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Attorney faces 2-year suspension for role in debt refinancing scheme

A Chicago attorney could lose his license for two years for operating a debt refinancing company that allegedly engaged in illegal business practices in Illinois.

Jeffrey Aleman, who practices in Chicago, graduated from Marquette University Law School in 1996. He has no history of professional discipline in Wisconsin. Aleman used to be licensed to practice in Illinois, where he started in 1997.

Aleman could not immediately be reached Friday.

His Wisconsin license has been administratively suspended for not reporting continuing education requirements, and the Wisconsin Lawyers’ Fund for Client Protection has approved a claim against Aleman, according to the State Bar website.

The Office of Lawyer Regulation, in a complaint filed Monday, is asking the Wisconsin Supreme Court to suspend Aleman’s license for two years, reciprocal to discipline Aleman received June 4 in Illinois for co-founding and working with a national debt-settlement firm, Chicago-based Legal Helpers Debt Resolution LLC.

Debtors in Legal Helpers’ debt refinancing program were enrolled by employees of non-attorney debt settlement companies that had contracts with Legal Helpers, according to court records. Clients were initially charged a $500 retainer fee, which was later changed to $900, took upfront service fees that were 15 percent of a client’s total debt and charged a $50 maintenance fee each month a client was enrolled in the program.

Debtors in the program were told to stop paying their creditors and instead enroll in Legal Helpers’ monthly payment program, according to Illinois court records, because the firm couldn’t settle the debts unless the client was behind on payments. In many cases, according to the Illinois complaint, it took more than a year before any payments went toward settling the debt. Also, non-lawyers answered all calls from clients and oversaw the execution of powers of attorney and retainer agreements, according to court records.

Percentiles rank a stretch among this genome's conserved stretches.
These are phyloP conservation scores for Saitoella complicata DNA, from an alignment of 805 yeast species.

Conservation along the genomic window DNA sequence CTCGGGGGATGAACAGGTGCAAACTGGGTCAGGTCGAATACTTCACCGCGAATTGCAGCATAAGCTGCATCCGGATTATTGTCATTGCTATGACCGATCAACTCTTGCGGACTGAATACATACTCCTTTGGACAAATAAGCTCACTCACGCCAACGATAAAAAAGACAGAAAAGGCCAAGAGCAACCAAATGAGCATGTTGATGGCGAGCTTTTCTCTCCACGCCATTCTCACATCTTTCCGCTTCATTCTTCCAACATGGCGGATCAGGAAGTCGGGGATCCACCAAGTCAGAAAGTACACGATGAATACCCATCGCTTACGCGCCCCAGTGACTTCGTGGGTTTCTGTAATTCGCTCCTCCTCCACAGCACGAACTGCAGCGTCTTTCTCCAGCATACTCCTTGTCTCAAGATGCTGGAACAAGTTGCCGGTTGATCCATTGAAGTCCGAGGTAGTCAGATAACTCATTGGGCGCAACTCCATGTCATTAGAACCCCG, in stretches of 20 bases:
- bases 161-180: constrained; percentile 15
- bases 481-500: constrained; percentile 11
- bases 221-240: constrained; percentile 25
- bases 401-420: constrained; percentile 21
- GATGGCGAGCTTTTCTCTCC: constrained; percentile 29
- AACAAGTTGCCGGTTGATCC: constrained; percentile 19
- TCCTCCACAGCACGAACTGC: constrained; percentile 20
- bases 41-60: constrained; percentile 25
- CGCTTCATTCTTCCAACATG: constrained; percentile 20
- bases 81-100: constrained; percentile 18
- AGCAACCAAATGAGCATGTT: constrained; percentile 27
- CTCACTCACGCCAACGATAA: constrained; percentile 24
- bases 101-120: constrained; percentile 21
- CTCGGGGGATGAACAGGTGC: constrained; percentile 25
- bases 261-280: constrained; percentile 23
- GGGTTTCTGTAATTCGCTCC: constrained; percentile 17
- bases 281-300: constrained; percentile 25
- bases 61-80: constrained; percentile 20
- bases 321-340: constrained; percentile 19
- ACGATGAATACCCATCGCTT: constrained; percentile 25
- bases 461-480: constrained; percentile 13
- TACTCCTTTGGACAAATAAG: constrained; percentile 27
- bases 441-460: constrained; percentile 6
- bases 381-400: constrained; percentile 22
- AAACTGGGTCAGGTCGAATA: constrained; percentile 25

Aleman testified in his Illinois disciplinary hearing that his 2010 income from Legal Helpers was between $800,000 and $900,000, and that Legal Helpers had at least 2,200 Illinois clients from which the firm had received $6.9 million. Legal Helpers had more than 30,000 clients nationwide. As of the December 2014 hearing, it only had about 300 clients left, according to court records.

The Illinois Supreme Court ruled May 15 that Aleman, along with his business partner, violated Illinois Rules of Professional Conduct by failing to consult with clients, failing to explain matters to clients so that they could make informed decisions, failing to supervise non-lawyers to ensure the firm operated within the rules of professional conduct, and assisting in an unauthorized practice of law.

The Illinois complaint against Aleman stemmed from a lawsuit filed against Legal Helpers by the Illinois Attorney General’s Office in March 2011. The parties settled the suit in July 2012, with Legal Helpers agreeing to stop enrolling Illinois customers, stop advertising in the state and stop collecting additional fees from Illinois clients. Legal Helpers paid $2.1 million in partial restitution to Illinois customers and $150,000 to the state.

Legal Helpers has entered agreements with attorneys general in six other states, including Wisconsin. Aleman and Legal Helpers are defendants in a lawsuit pending in Dane County Circuit Court. The state Department of Justice, under J.B. Van Hollen, filed the suit in June 2013.

The DOJ alleges Aleman and Legal Helpers operated under the guise of a company offering legal services when it in fact provided debt refinancing services offered by non-lawyers. The DOJ also alleges Aleman and Legal Helpers illegally charged excessive fees and that clients were not allowed to speak with an attorney.

According to the complaint, at least 1,900 Wisconsin residents were enrolled in Legal Helpers’ services from December 2009 to April 2012, and collected millions in illegal fees.

The DOJ is seeking civil forfeitures, penalties and the cost of investigation and prosecution.

A 10-day jury trial is scheduled to start in late November.


About Erika Strebel, erika.strebel@wislawjournal.com

Erika Strebel is the law beat reporter for the Wisconsin Law Journal and a law school student at UW-Madison. She can be reached at 414-225-1825.

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